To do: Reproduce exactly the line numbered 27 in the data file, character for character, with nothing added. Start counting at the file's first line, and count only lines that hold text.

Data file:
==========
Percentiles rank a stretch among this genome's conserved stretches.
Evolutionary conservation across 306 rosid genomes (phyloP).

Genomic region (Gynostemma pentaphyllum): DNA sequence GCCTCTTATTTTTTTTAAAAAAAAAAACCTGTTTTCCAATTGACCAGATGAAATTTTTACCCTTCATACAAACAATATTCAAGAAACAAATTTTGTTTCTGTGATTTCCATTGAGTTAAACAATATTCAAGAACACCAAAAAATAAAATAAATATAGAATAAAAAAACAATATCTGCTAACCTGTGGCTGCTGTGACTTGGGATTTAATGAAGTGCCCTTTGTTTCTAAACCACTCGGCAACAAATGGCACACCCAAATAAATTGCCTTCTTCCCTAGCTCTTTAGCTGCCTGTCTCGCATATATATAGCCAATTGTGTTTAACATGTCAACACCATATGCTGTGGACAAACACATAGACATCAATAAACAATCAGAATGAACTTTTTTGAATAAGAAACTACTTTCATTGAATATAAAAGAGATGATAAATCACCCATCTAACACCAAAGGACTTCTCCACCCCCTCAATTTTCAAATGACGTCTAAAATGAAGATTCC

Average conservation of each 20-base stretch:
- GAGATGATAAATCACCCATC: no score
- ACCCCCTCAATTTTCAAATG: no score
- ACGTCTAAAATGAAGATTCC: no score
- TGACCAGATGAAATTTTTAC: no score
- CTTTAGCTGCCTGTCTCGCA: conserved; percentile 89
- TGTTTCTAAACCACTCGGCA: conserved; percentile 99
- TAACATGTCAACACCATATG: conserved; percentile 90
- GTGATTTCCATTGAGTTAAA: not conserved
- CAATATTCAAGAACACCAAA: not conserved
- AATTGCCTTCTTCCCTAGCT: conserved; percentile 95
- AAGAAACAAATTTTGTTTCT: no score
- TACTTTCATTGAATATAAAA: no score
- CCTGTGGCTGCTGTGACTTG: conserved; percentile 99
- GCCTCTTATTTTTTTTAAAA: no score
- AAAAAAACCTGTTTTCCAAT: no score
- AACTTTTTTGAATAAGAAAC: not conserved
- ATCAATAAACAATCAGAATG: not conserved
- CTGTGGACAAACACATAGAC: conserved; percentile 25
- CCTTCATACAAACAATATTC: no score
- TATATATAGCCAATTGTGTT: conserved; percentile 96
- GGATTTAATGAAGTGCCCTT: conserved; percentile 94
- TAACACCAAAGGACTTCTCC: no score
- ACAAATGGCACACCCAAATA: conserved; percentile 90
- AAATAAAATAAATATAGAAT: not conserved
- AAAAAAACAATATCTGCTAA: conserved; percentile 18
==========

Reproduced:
- ACAAATGGCACACCCAAATA: conserved; percentile 90